Women’s Legal Service Victoria’s 2017/2018 Impact report
Women’s Legal Service Victoria (WLSV) has been making a difference in women’s lives since 1982. Over that time we have grown from being a phone advice and referral service provided by a small group of dedicated volunteer lawyers to being a major social change organisation with nearly 40 staff, 60 volunteers and a wide range of programs.
In 2017/2018, we continued to:
- Represent disadvantaged women across Victoria – providing legal advice, representation in court and running complex cases from start to finish
- Support women with related issues through our in-house financial counsellor and social worker
- Advocate for law and policy that respects and promotes the rights of women
- Provide training and professional development so that women’s legal issues are identified early and responded to appropriately.
We also started important new work to prevent violence against women.
All of our work is directed towards challenging the legal, social and economic structures that disadvantage women, with a focus on preventing and responding to legal issues arising from relationship breakdown or violence.
Breaking new ground in education and engagement
Our education and engagement team began this financial year with a new strategy, reflecting a commitment to working across the full spectrum of violence prevention – from primary prevention of violence against women to building the capacity of the response sector.
The new education and engagement strategy builds on more than two decades of work with community sector workers to improve their capacity to identify legal need and respond appropriately. Read more here.
A key part of the new strategy is to expand our education and engagement work into the area of primary prevention of violence against women.
Legal services generally respond to women after violence has occurred. Primary prevention or stopping violence before it occurs requires cultural, attitudinal and systemic change regarding gender inequity, rigid gender roles and violence supportive beliefs. This meant that we needed to re-think who we needed to engage with – and how.
Drawing on the world-leading work of Australia’s national prevention organisation, Our Watch, we concluded that rather than looking “out there” (to our clients or the wider community) we needed to start with us – to work with the legal and justice workforce to foster environments in our organisations and institutions that are gender equal and non-violent.
In May of this year we learned that we had been successful in securing funding for our Starts with Us project, which is the first of its kind in the legal and justice space. WLSV is leading collaborative action planning to prevent violence against women in the sector through Starts with Us, which you can read more about here.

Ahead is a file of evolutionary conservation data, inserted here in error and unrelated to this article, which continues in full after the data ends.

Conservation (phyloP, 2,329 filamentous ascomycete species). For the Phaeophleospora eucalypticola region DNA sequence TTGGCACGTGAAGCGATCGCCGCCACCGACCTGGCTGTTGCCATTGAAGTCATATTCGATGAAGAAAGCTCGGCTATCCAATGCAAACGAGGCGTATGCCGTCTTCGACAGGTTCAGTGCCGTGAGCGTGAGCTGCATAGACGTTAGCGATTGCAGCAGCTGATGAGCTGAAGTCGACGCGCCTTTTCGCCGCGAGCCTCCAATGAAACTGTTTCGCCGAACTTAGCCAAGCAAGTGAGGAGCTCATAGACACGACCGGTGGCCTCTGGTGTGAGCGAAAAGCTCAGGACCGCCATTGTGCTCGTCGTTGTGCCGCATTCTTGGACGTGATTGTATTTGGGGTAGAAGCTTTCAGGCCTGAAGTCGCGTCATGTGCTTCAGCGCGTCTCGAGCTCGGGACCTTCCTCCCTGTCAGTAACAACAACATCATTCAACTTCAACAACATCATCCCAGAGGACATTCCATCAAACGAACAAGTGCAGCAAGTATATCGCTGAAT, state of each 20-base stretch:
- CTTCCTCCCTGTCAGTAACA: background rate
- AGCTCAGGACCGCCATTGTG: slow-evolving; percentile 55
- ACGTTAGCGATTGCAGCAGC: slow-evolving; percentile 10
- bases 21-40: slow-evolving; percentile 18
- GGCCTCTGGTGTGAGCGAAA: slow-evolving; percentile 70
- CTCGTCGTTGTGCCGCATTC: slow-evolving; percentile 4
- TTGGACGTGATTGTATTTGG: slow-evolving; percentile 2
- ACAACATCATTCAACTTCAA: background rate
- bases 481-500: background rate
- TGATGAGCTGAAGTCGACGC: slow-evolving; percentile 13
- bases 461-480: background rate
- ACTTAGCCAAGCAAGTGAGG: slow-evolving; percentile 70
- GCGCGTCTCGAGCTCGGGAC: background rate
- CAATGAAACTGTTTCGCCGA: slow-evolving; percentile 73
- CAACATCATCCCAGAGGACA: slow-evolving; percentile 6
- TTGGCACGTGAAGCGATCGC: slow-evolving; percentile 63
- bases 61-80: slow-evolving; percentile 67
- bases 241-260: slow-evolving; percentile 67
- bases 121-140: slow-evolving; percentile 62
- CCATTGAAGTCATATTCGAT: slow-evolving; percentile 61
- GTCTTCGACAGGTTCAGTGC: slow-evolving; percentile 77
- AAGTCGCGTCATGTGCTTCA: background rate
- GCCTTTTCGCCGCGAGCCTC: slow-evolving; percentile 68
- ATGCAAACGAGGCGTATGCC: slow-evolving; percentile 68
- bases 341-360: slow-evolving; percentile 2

Planning for impact through systemic advocacy
The great strength of WLSV’s systemic advocacy work – seeking changes to law and policy for the benefit of women – lies in our on-the-ground experience representing disadvantaged women. Our work across the four most significant jurisdictions for women experiencing relationship breakdown or violence (family violence protection, family law, child protection and victims of crime assistance) enables us to identify the priority areas for reform that will have the most impact for disadvantaged women.
Four key policy and law reform priority areas were identified by WLSV staff this year through a series of interactive workshops. Informed by the stories of the women we support, our team identified where we could have the greatest impact at a systemic level. The areas identified were: police accountability, child protection, economic wellbeing and family law, with specific reform goals chosen and prioritised for each.
Our top priorities for 2018/19 include:
- Influencing police practice to address the growing problem of women being misidentified as the primary aggressor of violence. Read more here.
- Removing the barriers for disadvantaged women to be able to access family law property settlements by improving access to superannuation and streamlining the legal process. Read more here about our Small Claims Large Battles report, which highlighted the need for these and other changes to enable disadvantaged women to exercise their rights to a fair division of property.